Flying Eye Books – stunning information books for children

Publishers Flying Eye have acquired a reputation for producing eye catching books packed with detail that make learning appealing to children. A browse through their latest catalogue is hugely tempting and here are two of their recent titles that would be perfect for school library, classroom and home bookshelves.

Amazon River by Sangma Francis and Romulo D’Hipolito

Amazon River is a beautifully illustrated book following the journey of the world’s largest river from its tiny beginnings in the mountains until it flows into the ocean. Packed full of facts, stunning illustrations and details of flora, fauna, indigenous people, life on the river and more besides this comprehensive guide will satisfy the most curious child.

Amazon River cover illustration by Romolo D’Hipolito

The introduction provides a welcome that invites the reader to explore ‘Nature’s Palace’ and from then on the book is divided into sections covering the many different aspects of the Amazon. From Source to Sea charts the journey including the different types of water and a look at the water cycle itself; Wildlife of the Riverbank describes the ecosystem of the river and the various creatures large and small which inhabit the river and its surroundings; in People of the Forest we meet the ancient civilisations and some of the many different societies; Life on the River incorporates everything from fishing to the city of Manaus and ends with the work done by climate activists.

The presentation of all this information is excellent. Large colourful illustrations demand time and focus to explore them properly and this is a book to savour. This would be wonderful to browse for general interest but includes fascinating facts that may surprise such as the recent discovery of the Hamza River that flows four kilometres down beneath the surface of the Amazon. The book asks questions too and encourages young readers to think about the natural world and its protection and our connection to it. A visually stunning book with enough information to satisfy the most curious of children. Perfect for Upper KS2 for cross-curricular study.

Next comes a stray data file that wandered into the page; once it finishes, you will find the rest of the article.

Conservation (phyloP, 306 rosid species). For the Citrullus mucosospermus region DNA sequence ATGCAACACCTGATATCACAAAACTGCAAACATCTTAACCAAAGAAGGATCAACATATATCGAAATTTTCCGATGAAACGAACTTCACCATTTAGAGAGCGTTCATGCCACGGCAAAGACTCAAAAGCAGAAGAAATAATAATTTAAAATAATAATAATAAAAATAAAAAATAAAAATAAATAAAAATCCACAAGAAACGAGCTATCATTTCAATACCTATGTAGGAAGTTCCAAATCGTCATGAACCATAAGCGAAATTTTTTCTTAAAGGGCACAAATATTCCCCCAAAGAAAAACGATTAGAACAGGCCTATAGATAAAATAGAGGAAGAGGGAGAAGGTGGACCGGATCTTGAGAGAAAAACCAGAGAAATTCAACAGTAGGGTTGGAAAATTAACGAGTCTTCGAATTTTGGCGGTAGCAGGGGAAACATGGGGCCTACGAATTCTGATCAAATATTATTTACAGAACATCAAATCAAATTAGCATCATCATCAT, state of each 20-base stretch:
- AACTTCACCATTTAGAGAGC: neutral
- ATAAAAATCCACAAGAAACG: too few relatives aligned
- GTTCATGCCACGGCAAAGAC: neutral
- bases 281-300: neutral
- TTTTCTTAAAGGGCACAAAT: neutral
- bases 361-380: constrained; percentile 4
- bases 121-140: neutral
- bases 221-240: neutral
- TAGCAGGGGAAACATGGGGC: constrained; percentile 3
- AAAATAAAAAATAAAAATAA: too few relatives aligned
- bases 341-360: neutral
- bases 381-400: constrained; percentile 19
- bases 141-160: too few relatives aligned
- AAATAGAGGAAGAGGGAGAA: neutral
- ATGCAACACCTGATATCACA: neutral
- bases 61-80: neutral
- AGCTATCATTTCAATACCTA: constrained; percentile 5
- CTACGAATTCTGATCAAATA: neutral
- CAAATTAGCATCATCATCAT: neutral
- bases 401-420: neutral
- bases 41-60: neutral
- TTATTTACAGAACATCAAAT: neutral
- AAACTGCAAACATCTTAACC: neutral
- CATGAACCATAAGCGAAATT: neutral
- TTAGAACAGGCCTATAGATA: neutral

Curious Creatures: Glowing in the Dark by Zoe Armstrong illustrated by Anna Susanj

Curious Creatures: Glowing in the Dark takes a look at some of the most interesting animals that live on our planet. Those featured including fireflies, angler fish, sea turtles and squirrels all have something in common; they glow! The introduction explains how and why this happens and the difference between bioluminescence, created by chemical reaction, and biofluorescence, transforming ultraviolet light. The reader then discovers the many different types of animals with these features and their habitats; we explore the deep oceans, the forests and caves learning as we go. This is all presented in language that primary school children will understand and comparisons and examples from everyday life enable children to relate to the subject more easily.

Curious Creatures Glowing in the Dark cover illustration by Anna Susanj

It is a thoughtful touch to mention that ‘bioflurescence is something of a mystery – like a language we haven’t learned yet.’ Children will enjoy realising that adults are still learning too, even scientists. The book finishes with a section explaining that these creatures are inspiring humans to find new ways to save energy which is an encouraging note to end on. This is an extremely engaging information book about a subject that children will probably find intriguing. Full of wonder and presented in a lively manner with appealing illustrations this deserves a place in all primary schools.

Both these books are available to purchase on the Flying Eye Books website and I should like to thank the publishers for providing my review copies.

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4 Responses to Flying Eye Books – stunning information books for children

  1. Calmgrove says:

    What fascinating subjects treated by these titles! I’m almost tempted to learn from them myself, and I’m sure they’d be leapt on with alacrity in a school or branch library.

    Liked by 2 people

    • alibrarylady says:

      I agree, Chris. The Amazon book is particularly striking and I learned from the Curious Creatures book as an adult! Wonderful for school libraries and great for engaging children who aren’t keen on fiction too.

      Liked by 2 people

  2. You are really spoiling us with your non-fiction recommendations this week Anne!😊

    Liked by 2 people

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